As humanity explores beyond our Earth we will need new systems to adapt to our life in space. We envisage colonies on the Moon and Mars and will need to plan new structures and what such buildings may look like. We may wish to easily transform satellites to respond to changes and build new structures in space that can easily adapt on command.
Spaceoneers spoke with Pavlina Vardoulaki, who together with her team at the Design Research Laboratory at the Architectural Association School of Architecture in London developed a self-assembly system that allows cubes to be reconstructed on demand. These “Hypercells” are dynamic and can respond to changes in their environment. Every cell can make its own decisions and has the ability to climb, roll and change its shape. A number of cells can come together without pre-defined instructions to form larger structures.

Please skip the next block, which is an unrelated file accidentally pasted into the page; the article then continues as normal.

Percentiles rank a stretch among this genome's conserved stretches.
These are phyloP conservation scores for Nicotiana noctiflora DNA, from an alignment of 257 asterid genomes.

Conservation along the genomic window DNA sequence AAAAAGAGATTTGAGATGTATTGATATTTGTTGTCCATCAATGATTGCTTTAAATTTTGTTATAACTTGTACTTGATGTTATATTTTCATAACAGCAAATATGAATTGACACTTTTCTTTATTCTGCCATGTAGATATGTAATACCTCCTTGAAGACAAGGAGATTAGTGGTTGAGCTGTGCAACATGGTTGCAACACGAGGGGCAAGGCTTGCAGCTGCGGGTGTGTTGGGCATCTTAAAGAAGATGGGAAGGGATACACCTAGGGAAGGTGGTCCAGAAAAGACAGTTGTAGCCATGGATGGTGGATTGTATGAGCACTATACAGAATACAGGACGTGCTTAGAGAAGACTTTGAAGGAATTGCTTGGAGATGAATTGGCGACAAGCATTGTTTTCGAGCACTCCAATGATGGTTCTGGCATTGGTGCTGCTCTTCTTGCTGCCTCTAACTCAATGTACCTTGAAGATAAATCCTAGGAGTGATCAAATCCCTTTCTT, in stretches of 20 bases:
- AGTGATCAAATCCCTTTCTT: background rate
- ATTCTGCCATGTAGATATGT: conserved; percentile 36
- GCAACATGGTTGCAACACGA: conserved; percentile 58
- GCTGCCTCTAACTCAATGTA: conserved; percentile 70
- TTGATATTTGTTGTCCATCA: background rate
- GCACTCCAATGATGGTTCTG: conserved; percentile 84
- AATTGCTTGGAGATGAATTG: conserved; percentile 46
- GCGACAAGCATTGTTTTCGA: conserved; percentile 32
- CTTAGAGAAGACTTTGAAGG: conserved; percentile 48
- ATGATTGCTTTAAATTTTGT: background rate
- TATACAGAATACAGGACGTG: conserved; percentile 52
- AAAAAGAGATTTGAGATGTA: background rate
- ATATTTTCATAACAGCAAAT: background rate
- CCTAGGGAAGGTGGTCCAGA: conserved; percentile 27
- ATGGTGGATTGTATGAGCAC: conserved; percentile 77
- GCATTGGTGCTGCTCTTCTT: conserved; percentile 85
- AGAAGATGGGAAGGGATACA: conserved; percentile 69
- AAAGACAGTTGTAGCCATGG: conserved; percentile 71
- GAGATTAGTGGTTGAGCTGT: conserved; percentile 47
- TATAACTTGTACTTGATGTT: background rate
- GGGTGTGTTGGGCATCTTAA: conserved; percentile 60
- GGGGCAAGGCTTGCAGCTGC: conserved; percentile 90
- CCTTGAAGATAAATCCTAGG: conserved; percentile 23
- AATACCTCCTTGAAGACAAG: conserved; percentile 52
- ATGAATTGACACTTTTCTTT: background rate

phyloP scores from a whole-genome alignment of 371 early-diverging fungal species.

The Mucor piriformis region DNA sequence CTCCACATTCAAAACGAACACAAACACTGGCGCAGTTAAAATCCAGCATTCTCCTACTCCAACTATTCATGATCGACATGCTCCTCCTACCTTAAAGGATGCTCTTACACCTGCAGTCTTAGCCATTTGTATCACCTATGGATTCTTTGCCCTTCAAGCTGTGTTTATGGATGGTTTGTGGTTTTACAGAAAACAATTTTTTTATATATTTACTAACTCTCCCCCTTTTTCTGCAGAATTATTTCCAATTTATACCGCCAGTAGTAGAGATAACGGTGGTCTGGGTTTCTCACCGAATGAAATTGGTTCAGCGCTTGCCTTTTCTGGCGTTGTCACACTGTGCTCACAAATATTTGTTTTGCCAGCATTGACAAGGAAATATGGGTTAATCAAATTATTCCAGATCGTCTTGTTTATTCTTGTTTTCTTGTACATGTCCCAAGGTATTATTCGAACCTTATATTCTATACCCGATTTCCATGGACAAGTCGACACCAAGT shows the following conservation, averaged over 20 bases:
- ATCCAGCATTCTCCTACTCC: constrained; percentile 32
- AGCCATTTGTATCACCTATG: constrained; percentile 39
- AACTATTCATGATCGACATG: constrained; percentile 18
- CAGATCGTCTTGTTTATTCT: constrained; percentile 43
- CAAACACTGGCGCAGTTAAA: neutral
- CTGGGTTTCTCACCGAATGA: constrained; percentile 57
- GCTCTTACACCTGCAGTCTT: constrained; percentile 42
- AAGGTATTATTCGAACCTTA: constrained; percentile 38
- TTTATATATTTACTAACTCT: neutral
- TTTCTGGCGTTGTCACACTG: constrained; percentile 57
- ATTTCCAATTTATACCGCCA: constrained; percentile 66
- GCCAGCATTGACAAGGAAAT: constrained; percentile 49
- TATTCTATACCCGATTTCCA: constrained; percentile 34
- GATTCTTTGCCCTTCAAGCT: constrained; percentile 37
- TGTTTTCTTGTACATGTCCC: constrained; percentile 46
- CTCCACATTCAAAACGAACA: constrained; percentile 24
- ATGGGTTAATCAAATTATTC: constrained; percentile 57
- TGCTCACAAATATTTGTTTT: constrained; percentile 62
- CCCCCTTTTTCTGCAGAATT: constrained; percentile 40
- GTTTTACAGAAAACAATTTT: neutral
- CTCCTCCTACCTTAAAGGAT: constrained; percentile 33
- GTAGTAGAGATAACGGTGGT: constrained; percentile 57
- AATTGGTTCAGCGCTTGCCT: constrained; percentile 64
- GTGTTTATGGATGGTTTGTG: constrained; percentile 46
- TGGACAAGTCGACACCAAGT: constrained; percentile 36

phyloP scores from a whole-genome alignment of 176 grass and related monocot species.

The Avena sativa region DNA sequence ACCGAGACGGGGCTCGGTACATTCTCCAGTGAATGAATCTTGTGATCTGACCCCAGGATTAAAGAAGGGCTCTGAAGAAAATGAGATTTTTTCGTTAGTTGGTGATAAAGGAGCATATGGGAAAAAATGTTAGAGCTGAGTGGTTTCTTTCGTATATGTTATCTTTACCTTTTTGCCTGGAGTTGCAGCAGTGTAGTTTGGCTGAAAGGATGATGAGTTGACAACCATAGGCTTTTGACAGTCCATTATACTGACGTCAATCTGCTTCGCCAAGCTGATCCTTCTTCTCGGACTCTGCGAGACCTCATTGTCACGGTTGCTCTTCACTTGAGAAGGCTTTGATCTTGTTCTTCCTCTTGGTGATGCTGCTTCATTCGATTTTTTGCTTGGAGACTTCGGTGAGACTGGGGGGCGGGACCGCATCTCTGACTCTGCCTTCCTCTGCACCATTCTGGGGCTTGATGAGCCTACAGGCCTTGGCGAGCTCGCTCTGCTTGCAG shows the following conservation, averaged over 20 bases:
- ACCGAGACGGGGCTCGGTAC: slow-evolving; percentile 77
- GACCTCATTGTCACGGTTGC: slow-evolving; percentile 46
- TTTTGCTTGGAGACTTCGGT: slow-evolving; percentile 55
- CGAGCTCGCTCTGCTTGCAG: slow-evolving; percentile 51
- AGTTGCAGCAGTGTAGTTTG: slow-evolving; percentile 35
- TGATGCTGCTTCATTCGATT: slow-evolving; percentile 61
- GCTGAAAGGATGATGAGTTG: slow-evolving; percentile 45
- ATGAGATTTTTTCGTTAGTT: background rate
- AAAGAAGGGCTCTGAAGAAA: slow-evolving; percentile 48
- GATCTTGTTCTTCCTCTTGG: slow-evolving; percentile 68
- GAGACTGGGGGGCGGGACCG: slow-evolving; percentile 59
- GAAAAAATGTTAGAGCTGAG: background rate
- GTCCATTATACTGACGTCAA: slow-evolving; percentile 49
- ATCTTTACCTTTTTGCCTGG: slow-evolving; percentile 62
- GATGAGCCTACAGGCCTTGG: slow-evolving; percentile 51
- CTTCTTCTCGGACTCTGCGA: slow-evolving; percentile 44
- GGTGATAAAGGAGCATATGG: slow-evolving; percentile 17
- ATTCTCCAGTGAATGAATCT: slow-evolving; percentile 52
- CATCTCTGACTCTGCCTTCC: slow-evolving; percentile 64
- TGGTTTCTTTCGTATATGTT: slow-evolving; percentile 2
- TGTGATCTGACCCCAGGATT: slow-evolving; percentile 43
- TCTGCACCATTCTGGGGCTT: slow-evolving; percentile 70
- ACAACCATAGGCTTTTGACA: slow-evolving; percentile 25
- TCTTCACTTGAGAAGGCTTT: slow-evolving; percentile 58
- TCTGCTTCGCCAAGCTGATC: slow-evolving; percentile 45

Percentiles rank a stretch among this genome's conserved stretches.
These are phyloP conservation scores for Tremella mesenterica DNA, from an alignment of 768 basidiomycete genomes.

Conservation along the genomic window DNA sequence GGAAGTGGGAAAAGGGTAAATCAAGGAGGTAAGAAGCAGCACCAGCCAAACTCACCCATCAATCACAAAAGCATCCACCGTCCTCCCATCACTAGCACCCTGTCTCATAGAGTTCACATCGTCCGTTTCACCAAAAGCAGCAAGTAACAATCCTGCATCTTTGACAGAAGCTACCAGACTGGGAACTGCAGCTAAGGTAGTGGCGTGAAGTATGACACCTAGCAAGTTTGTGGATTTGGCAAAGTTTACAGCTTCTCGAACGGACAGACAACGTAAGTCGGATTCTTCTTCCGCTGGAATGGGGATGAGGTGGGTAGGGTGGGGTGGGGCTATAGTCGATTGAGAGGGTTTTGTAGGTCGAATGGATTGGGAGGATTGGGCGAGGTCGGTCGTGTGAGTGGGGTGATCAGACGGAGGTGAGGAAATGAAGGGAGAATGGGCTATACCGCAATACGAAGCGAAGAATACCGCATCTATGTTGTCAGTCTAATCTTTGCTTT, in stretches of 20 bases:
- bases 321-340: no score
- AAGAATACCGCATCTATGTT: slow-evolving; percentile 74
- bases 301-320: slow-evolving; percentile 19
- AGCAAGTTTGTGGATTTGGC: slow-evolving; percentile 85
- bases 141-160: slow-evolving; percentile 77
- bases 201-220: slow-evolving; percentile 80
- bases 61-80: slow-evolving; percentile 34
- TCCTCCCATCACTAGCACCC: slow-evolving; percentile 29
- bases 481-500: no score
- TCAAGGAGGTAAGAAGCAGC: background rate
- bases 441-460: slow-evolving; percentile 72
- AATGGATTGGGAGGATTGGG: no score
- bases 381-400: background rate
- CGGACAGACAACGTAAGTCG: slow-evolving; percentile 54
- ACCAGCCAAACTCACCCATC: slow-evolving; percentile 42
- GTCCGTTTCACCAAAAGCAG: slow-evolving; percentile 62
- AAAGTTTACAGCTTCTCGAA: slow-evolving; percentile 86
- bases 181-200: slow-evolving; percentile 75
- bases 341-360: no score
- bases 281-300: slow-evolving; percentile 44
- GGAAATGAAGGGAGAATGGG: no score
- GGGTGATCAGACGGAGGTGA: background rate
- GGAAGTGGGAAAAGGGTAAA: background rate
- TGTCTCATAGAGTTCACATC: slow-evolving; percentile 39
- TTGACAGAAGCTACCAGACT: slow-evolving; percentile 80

How did you come up with the idea of the Hypercell?
Hypercell is a self-assembly system developed at the Architectural Association Design Research Laboratory, founded by Patrick Schumacher and directed by Theodore Spyropoulos. Hypercell is part of the Theodore Spyropoulos Studio and was developed as a team project by Pavlina Vardoulaki, Ahmed Shokir, Coskus Cinkilik and Houzhe Xu. Architecture today is usually developed as static objects, while the world is very dynamic. We were interested in developing a system that can respond to changes through self-awareness, mobility, softness and re-configurability. A time based system that has no final form, but rather in continuous formation.
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